The epoxy has cured and the knife is ready for finishing. I put the knife in the bench vice and using a hack saw, cut the bolts very close to the micarta slabs. I put on the leather-covered platen and with the knife held by the tip and using a 120-grit belt, I clean up the spine and butt of the handle, grinding the micarta down very close to the steel. For this operation the knife is held vertically with the belt running lengthwise along the spine. When I start to get a few 120-grit scratches in the steel I switch to a new 220-grit belt and finish smoothing the handle from butt to ricasso. I remove the tape on the top of the knife for this step so that I can smooth the lines in the steel all the way to the point and show a smooth continuous grind. I am very careful with this step so as not to heat the tip, which would destroy the temper of the blade. I follow up with a 400-grit belt, then, using the small-wheel attachment and the 1" contact wheel I repeat the processes described above for the bottom of the handle and finger groove. When the perimeter is flat and smooth I carefully wash and dry the knife, then wipe it down with WD-40, which, incidentally, removes and tape adhesive residue quite easily. I wipe off the WD-40 with a clean rag and re-tape the knife from ricasso to tip.
The flat platen and a 50-grit belt are used to get the handles, bolts, pins and thong-hole liner flush and flat. It is critical that the bolts not be allowed to get hot and weaken the adhesive bond or burn the micarta. I use slow speeds and fairly new belts that cut quickly while generating little heat. I spend a lot of time quenching the handle to keep the bolts and micarta cool. Notice that I have only ground the bolt heads off at this point and not all the way through to the stainless barrel nut below. There is no “bird’s eye” effect and the pins look like solid brass. This is what Corby rivets (described in the handle installation post) look like when finished flush with the knife.
An 8" contact wheel is used to start shaping the handle material on the sides. I like a "Coke Bottle" shape so that when you look down on the handle you see the bottle shape with a palm swell in the middle. A 50-grit belt scallops the sides. A 120-grit belt gets out the deep 50-grit scratches.
From here on it is really a free hand and imagination exercise. The platen attachment is installed and the flat platen removed. This allows use of the "slack" belt between the upper and lower rollers. Sometimes I will put the 8" wheel back on the machine and use the slack area above the wheel, depending on the need. I use a "J" weight flexible belt for all of the slack work because of its flexibility. The variable speed controller allows me to adjust my speed and roll the belts to follow the contours of the handle. I start with a 120-grit and start rounding the sides with a convex shape. I round the upper and lower edges on each slab to get rid of the sharp edges. It is important that I not remove too much material with the 120-grit belt. The handle is still fairly large and thick when I switch to the 220-grit belt. Final shaping with the sander is done with the 220. After that it is mostly handwork. The most important thing when shaping the handle is uniformity of contour and thickness of the material. If the slabs are not ground uniformly, not only will the knife look sloppy, but it will not feel "right" in the hand. I try to ere on the side of caution and would rather do more work with a file and sand paper if necessary rather than cut too much material with the grinder.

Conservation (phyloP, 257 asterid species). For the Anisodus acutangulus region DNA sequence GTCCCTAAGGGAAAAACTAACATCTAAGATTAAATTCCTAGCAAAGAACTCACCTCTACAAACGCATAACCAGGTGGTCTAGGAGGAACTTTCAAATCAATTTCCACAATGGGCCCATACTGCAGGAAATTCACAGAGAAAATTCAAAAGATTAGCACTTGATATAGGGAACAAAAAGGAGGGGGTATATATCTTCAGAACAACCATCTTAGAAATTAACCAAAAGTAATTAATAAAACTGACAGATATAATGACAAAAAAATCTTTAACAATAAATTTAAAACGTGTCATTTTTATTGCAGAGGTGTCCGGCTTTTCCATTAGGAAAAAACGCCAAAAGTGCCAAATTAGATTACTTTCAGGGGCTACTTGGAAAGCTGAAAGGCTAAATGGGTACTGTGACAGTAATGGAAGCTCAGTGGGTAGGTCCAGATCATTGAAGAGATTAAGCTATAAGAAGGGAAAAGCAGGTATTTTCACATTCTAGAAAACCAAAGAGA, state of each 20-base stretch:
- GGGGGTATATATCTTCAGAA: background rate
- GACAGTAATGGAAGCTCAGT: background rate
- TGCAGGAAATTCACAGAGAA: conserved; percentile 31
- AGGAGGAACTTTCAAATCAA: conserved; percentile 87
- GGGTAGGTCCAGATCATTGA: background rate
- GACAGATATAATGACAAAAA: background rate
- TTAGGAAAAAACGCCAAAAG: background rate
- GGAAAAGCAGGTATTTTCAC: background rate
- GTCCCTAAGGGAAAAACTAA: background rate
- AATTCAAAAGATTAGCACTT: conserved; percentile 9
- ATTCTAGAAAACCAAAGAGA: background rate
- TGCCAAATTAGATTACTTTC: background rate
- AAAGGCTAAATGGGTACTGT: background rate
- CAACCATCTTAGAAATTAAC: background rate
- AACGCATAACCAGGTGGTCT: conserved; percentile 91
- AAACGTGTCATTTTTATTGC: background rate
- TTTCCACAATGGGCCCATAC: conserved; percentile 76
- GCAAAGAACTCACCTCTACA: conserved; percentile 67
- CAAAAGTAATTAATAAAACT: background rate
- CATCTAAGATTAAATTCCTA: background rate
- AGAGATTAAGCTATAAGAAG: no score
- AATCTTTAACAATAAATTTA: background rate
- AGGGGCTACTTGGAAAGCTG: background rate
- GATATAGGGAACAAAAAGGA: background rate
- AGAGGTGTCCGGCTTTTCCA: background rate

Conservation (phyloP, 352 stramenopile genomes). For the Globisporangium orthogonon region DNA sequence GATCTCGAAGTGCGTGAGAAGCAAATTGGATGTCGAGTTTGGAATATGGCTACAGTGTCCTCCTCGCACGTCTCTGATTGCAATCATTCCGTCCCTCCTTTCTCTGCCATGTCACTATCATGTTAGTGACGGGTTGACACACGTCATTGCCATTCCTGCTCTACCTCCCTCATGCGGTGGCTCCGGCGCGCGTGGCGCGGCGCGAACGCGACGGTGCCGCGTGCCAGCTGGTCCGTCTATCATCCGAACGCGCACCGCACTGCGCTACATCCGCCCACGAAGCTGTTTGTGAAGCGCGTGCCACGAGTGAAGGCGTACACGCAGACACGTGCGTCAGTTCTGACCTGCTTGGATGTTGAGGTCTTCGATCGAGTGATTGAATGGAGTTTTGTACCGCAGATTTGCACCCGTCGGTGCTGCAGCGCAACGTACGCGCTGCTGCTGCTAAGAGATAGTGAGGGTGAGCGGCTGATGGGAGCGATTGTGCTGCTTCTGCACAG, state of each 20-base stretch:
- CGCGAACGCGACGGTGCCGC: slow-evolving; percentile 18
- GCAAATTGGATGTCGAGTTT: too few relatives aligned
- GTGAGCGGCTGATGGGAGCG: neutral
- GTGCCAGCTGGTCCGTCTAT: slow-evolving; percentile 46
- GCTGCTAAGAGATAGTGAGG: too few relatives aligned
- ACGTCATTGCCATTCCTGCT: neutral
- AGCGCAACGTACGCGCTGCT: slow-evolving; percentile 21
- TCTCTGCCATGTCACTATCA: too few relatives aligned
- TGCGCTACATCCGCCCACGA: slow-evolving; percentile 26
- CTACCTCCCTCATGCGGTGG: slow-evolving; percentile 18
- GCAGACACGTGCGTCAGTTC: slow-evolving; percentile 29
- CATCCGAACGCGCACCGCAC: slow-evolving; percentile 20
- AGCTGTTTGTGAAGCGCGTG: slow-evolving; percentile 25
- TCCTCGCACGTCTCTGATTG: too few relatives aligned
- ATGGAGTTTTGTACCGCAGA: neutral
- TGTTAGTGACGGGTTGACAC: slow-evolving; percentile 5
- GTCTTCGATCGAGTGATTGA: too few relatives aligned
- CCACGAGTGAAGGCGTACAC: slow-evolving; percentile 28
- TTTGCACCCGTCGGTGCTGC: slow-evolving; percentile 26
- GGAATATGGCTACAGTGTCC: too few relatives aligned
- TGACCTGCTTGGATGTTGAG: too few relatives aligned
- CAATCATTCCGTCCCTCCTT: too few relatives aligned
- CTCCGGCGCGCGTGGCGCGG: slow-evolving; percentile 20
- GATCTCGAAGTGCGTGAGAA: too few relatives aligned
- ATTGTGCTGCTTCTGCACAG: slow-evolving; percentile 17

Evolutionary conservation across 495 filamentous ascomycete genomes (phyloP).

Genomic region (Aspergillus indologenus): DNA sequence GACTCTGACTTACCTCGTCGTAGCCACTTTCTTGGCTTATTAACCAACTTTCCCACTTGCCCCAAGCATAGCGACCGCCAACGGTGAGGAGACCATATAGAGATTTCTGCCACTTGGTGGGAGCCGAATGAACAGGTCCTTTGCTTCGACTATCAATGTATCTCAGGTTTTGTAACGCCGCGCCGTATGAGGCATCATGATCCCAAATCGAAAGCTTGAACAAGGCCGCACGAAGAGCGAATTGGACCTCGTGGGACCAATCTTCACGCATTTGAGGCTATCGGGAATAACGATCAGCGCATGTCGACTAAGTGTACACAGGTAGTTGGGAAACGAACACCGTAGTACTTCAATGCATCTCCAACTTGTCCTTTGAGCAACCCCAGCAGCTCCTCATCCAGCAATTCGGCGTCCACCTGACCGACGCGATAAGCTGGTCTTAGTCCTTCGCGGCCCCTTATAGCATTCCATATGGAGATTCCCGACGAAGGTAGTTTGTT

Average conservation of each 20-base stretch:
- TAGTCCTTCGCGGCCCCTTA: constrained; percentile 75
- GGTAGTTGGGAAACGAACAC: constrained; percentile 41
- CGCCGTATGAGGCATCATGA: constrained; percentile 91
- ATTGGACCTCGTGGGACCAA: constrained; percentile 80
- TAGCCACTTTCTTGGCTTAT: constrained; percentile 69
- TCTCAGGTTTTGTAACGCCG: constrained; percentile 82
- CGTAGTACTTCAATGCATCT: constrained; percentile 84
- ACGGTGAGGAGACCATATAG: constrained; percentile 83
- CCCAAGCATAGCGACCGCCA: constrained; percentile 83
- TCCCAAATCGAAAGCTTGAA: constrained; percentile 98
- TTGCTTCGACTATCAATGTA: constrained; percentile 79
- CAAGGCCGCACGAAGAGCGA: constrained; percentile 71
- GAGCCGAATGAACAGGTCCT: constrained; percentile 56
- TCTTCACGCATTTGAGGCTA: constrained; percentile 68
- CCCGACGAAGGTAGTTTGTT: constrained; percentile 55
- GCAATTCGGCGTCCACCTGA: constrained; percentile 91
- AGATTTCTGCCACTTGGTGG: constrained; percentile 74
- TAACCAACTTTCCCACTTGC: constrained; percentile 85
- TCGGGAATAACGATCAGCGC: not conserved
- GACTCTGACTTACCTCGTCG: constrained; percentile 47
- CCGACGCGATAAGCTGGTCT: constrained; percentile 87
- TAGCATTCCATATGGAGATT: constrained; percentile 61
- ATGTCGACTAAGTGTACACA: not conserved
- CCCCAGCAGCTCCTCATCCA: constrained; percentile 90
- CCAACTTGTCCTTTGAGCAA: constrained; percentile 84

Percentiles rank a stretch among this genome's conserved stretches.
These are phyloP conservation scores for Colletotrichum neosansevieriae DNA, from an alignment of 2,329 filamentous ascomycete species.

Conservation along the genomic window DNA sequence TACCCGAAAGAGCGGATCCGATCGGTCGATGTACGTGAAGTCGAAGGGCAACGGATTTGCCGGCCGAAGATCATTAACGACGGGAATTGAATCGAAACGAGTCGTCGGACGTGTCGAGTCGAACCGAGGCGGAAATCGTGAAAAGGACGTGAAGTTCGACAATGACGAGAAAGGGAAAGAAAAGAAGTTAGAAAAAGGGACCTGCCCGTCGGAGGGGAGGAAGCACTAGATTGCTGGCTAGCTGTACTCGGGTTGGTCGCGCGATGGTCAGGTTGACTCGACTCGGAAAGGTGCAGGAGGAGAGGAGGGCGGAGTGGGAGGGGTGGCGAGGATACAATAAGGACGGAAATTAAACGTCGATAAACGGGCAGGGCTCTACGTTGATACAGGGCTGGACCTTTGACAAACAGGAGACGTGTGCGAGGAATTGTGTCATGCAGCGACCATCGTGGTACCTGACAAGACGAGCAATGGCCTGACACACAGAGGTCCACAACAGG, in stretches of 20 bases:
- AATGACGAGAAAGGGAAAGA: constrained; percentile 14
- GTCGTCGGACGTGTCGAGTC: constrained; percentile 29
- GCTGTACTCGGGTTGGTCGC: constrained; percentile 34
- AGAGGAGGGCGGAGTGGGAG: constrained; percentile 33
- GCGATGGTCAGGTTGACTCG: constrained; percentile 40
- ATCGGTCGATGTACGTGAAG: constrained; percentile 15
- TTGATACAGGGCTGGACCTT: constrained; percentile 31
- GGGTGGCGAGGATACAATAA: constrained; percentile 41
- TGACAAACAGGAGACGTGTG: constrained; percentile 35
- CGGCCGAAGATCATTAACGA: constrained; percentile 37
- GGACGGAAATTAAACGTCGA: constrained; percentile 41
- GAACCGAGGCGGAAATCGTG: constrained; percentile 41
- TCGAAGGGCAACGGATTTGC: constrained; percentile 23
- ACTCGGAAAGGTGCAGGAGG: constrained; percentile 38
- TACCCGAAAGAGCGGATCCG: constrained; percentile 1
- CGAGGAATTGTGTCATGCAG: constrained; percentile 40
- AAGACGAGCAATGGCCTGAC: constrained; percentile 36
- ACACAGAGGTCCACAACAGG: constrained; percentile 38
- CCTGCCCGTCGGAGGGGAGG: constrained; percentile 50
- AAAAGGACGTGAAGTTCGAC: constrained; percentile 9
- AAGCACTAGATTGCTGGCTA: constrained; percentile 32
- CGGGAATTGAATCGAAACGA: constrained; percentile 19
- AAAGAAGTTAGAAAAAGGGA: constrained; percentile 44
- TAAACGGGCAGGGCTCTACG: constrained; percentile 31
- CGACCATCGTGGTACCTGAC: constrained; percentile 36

The Stock Removal Blade - Part 5 - continued
When the knife is fairly close to shape I switch to hand work. The knife vice allows me to rotate and position the knife to work at any angle. I use round files to work the outer radii of the finger grooves and butt, then follow with a wooden dowel wrapped in sand paper. There are no short cuts here. It takes a lot of patience and successive grits up through 600 to get the finish smooth and ready for buffing. The bolts, pins and thong-hole liner need to be sanded to 600-grit because it is too difficult to buff out the 400-grit scratches. Handwork will sometimes lead to scratches along the perimeter areas of the knife. If that happens I take the perimeter back to the 1" wheel or leather platen for cleanup with the 400-grit belt.
Buffing is the final step. I use Osborne Stainless Steel buffing compound on a sewn muslin wheel for the first buff. It is aggressive, but not too much so and works really well with micarta. When I get a good even shine all around I wash the knife and go to a white compound, wash again and repeat the buff with red compound. I carefully inspect the knife for any scratches, pits, nicks, etc., and correct the flaws as needed. Notice that the knife is not marked. I never mark my knives until they come back from the sheath maker. This knife will be shipped out for a custom made sheath. That way, the maker can wet-mold and shape the sheath, in this case a pocket type, to tightly fit the knife and conform to its contours. I have found that wet-molding and the acids from leather can sometimes leave small marks on carbon steel, requiring additional sanding and cleanup before marking and shipping to the customer. Since I use an electro-chemical etch the additional sanding would ruin the mark. It is almost impossible to get the stencil in perfect alignment with the original mark so it is just easier and cleaner to mark the knife after return from the sheath maker.
Here is the finished knife, with a custom made sheath by Gerald Barrowcliff, ready to be shipped to the customer. I have completed the final hand work and etched my logo onto the blade.